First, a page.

“Obviously we’re the fifth seed, so teams are ranked higher than us, but that doesn’t necessarily mean anything,” Caldwell said. “We got better as the season went on, so we’re at the peak of our season right now. We can beat those other teams if we do what we need to do.”
Despite her time as a competitive gymnast being nearly over, she isn’t straying far from the sport just yet.
She’s majoring in organizational communication, but after her August graduation, Caldwell will be returning home as a coach at her old gym until she decides where her future career lies.
Caldwell will leave the team she’s come to count on for the past four years, but they’ll be what she thinks of most when she reminisces on her time at Kent State.
“It’s so weird to think about if we would’ve never come here, we wouldn’t know each other,” Caldwell said of the other seniors. “[Now] we’re best friends.”
By the time Brianna Skiffington started competing at age 3, her two older sisters were already practiced gymnasts. She competed in Level 10 gymnastics for five years, appearing at nationals five times before graduating from New Jersey’s Rancocas Valley Regional High School in 2008.
After being a competing gymnast almost her entire life, Skiffington is one of the four seniors in the midst of the last months of their careers.
Skiffington knew by the end of her junior year of high school she wanted to be a Kent State gymnast. Her only official college visit was to Kent State, where she was offered a full-ride scholarship and immediately accepted.
“I loved everything about it,” she said of her first reaction to Kent State.
Nine meets into Skiffington’s junior season, she landed incorrectly during a floor routine, tearing all the tendons and ligaments in both ankles and forcing her to compete solely on beam.
“I could’ve stopped because my ankles were not greatly functional, but I [did rehab] so I could compete in the championship,” she said.
After two weeks of therapy, she finished the season with two top-three finishes, reached her career-high score on beam twice more and competed in the team’s first ever NCAA Championship appearance.
Like the rest of the seniors, Skiffington hoped to end her senior year by winning the MAC Championship.
“There’s no other team that could beat us once we start doing what we need to do,” she said before the meet.
After Kent State’s second-place finish behind Central Michigan, Skiffington and her teammates are deciding to put all they have into performing well at NCAA Regionals.
“I think we’re all not going to dwell on how we didn’t win MACs,” Skiffington said.
She will finish her major in exercise science and minor in psychology in May, when she graduates with Goldenberg. She’ll be returning home to attend graduate school at Thomas Jefferson University in Philadelphia. There she’ll work toward a master’s in occupational therapy, leaving her time as a gymnast behind her.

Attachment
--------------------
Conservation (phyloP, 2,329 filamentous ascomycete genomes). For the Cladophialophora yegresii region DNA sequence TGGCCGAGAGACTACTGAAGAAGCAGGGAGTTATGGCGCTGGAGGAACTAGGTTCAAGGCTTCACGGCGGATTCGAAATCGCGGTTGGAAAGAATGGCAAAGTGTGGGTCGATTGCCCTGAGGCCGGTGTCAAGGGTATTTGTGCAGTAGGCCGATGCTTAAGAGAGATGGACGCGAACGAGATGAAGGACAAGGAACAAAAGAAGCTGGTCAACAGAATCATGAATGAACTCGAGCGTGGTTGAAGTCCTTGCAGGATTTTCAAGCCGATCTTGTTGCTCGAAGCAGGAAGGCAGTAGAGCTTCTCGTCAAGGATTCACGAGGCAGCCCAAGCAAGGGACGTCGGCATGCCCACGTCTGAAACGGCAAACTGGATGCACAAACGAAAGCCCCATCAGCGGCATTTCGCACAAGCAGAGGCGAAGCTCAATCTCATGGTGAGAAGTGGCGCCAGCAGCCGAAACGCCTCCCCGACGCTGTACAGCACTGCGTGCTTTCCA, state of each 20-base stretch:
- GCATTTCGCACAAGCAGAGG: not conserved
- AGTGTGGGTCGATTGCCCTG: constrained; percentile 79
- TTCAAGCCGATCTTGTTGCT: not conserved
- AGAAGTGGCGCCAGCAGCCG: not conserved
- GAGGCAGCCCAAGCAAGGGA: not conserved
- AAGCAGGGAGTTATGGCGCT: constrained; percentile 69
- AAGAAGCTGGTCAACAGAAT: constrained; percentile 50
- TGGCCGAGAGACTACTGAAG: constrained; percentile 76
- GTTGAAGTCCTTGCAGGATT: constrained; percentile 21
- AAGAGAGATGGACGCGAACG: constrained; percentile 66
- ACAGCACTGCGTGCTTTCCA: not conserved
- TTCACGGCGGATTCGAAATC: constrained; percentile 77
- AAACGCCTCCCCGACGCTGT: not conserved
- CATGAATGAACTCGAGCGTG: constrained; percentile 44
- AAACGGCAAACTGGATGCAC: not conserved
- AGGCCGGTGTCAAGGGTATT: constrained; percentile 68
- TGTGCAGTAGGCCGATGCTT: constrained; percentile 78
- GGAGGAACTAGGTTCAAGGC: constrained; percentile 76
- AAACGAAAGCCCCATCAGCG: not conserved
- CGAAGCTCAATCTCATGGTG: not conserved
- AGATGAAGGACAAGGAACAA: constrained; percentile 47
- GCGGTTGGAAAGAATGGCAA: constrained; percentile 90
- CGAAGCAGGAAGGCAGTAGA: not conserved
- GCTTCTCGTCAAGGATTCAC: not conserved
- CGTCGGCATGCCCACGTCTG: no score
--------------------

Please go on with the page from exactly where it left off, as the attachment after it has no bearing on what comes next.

“It could change,” she said, “but right now I feel like I need a solid break from gymnastics.”
When Rachel Goldenberg was 3, she was already on a gymnastics club team. By 6, she was competing. At 8, she was on a formal team at Central Bucks Gymnastics near her home in Doylestown, Pa.
By the time she graduated from Central Bucks West High School, Goldenberg had competed for four years at Level 10, making it to regionals each year.
She first caught the eye of Kent State recruiters the summer after her junior year in high school, when the then-assistant coach came to scout one of her teammates.
“I think it’s funny that I had never heard of [Kent State] before, then he comes here to recruit another girl and I ended up coming,” Goldenberg said.
She was out much of her sophomore year after she tore the ACL, MCL and meniscus in her right knee in the first meet of the season.
Since then, Goldenberg has fractured her wrists and now has to wear wrist braces during practice and meets. Despite that, she has continued to improve into her senior year, earning MAC Specialist of the Week honors for a second and third time.
Losing to Central Michigan for the third year in a row wasn’t where Goldenberg hoped to be at the end of her senior year.
“I felt like … there was no way anyone else would beat us,” she said of MAC Championships. “… I knew we all wanted to go out the last year with a win.”
However, Kent State’s gymnastics team is the fifth seed in this year’s NCAA Regionals pool, one spot higher than last year. The seniors hope to repeat last year’s appearance at the NCAA Championships.
“We’re going to go in [to regionals] thinking whatever can happen will happen,” Goldenberg said. “That’s how we went [into] last year’s, so you never know what’s going to happen.”
Goldenberg, a human movement major with an entrepreneurship minor, will be graduating in May, just two weeks after the NCAA Championship, and moving to Ocean City, N.J. to accept a job as a personal trainer and fitness instructor.
Until then, she’s enjoying the last few weeks with her teammates before her time at Kent State comes to a close.
“I’m definitely going to miss the team aspect — having so many girl friends around when I need them,” she said. “It’s like a bunch of sisters … We’re kind of forced to be so close, but you don’t have that kind of relationship with your friends outside [of gymnastics].”